MCS-200: Problem solving (Fall 2002)
Each week, from 6:30-8:30 on Monday evenings, we go over old contest
problems. About an hour and a half is spent trying to solve some
problems, and the last half-hour is spent discussing them. The goals
of the course are to (a) have fun, (b) learn how to approach problems
when you don't know which mathematical tools are needed, and (c) to
prepare for college mathematics contests.
You are welcome to come any week whether or not you are signed up.
Grading: For those taking the course for a grade, there are
three requirements for a grade of A:
- Attend regularly. You can miss up to two meetings.
- Participate in at least one competition.
- Get addicted to at least one hard problem during the semester
(i.e., spend the good part of a week working on it), and be prepared
to present your thoughts on the solution of the problem to the group.
This year's Intercollegiate mathematics competitions.
All of the following events are on Saturdays.
- Saturday, November 9 is the regional ACM programming contest.
Contact Max Hailperin if you are interested in participating.
- Saturday, November 16, 8:45-noon: A regional 3-person team
mathematics team contest (the PennePutnam). It will be
held from 8:45am to noon on the third floor of Olin and we'll head for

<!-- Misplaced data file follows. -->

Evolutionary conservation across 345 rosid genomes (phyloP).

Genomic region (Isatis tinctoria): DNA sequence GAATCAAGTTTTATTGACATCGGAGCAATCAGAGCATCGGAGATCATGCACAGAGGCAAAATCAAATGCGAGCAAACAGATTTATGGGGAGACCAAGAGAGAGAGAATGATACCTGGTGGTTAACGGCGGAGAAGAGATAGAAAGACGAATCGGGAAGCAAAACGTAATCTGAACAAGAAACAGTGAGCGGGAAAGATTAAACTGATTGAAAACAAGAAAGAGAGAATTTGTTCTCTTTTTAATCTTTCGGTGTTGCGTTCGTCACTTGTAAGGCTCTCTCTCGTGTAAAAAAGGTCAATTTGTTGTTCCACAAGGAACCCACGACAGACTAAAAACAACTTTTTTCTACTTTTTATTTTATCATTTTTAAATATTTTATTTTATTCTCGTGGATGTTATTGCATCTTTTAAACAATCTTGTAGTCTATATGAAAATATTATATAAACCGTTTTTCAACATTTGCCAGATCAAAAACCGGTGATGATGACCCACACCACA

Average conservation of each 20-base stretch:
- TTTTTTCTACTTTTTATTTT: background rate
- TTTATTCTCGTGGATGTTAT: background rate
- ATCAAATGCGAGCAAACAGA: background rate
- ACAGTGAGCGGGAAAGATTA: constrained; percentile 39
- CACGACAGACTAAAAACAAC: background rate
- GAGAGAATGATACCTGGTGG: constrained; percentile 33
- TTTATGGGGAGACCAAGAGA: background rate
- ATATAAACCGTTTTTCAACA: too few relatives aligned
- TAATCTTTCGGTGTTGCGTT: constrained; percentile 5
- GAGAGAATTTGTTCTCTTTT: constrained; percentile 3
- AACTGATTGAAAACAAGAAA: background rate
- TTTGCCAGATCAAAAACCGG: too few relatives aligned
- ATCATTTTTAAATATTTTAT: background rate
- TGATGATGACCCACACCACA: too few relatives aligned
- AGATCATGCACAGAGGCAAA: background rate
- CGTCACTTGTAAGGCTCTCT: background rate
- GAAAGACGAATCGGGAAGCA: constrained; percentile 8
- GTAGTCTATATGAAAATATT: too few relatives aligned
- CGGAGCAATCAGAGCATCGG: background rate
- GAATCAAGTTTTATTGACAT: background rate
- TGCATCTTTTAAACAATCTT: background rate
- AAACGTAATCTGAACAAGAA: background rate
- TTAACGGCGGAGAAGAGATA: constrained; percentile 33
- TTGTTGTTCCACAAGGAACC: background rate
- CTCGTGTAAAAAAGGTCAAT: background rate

- Saturday, December 7, 321 Olin Hall, 9am-noon and 2pm-5pm: The nationally
known individual effort Putnam competition. Initial
registration due October 17.
- Saturday, February 22, St Olaf: A regional team
Konhauser Problemfest competition
that is a lot of fun. Completed in the morning, graded over lunch,
and awards made in the early afternoon.
This year's problems:
- Week 1 in Postscript or PDF
- Week 2 in Postscript or PDF
- Week 3 in Postscript or PDF
- Week 4 in Postscript or PDF
- Week 5 in Postscript or PDF
- Week 6 in Postscript or PDF
- Week 7 in Postscript or PDF
- Week 8 in Postscript or PDF
(PennePutnam practice problems)
- Week 9 in Postscript or PDF
and notes on induction in postscript or pdf
- Week 10 in Postscript or PDF
- Practice Putnam in Postscript or PDF
- Easier practice Putnam in Postscript or PDF
Sources of problems:
- ARML: This are problems from American High School Mathematics
- BICYCLE: Which Way Did the Bicycle Go? by Konhauser,
Velleman and Wagon.
- LARSON: Problem Solving Through Problems by Loren Larson.
- PUTNAM: Problems from William Lowell Putnam competitions.
- HALMOS: Problems for Mathematians, Young and Old by Paul Halmos.